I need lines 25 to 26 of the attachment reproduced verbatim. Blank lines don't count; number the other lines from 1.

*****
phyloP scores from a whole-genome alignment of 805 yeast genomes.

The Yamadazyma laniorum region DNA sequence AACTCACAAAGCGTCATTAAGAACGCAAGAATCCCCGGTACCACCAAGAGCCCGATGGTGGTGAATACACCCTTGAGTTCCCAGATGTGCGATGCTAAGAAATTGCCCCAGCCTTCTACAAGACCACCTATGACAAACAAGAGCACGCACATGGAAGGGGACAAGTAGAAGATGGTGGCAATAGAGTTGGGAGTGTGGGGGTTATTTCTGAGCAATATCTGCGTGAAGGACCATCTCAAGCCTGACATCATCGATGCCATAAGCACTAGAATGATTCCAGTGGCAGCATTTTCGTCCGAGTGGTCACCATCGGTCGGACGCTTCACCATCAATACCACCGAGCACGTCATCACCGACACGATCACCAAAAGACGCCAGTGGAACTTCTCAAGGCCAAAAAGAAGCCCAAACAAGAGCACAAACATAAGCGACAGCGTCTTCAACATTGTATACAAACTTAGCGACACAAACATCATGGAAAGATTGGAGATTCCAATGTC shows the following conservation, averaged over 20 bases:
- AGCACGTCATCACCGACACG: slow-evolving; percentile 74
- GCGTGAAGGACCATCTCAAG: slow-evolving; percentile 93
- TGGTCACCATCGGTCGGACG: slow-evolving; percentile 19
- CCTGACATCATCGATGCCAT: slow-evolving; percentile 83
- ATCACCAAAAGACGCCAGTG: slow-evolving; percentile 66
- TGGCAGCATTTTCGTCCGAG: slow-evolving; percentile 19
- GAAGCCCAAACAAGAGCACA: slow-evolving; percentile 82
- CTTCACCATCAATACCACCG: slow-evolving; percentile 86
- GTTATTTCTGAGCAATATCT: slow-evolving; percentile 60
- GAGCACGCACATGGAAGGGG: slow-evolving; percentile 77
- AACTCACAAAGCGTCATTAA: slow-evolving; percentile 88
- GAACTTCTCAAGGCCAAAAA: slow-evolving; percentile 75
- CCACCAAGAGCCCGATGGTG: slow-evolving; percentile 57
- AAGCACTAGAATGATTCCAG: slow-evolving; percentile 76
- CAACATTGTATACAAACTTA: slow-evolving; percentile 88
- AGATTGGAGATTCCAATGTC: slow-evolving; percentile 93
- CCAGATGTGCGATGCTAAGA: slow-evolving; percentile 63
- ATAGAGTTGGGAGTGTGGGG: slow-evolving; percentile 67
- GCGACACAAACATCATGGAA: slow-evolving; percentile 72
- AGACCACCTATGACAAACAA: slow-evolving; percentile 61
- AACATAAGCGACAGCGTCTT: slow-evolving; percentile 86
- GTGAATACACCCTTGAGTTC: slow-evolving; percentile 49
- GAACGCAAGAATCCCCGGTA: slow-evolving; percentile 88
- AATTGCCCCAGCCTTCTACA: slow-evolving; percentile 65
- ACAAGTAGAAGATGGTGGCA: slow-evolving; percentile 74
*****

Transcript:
- GAACGCAAGAATCCCCGGTA: slow-evolving; percentile 88
- AATTGCCCCAGCCTTCTACA: slow-evolving; percentile 65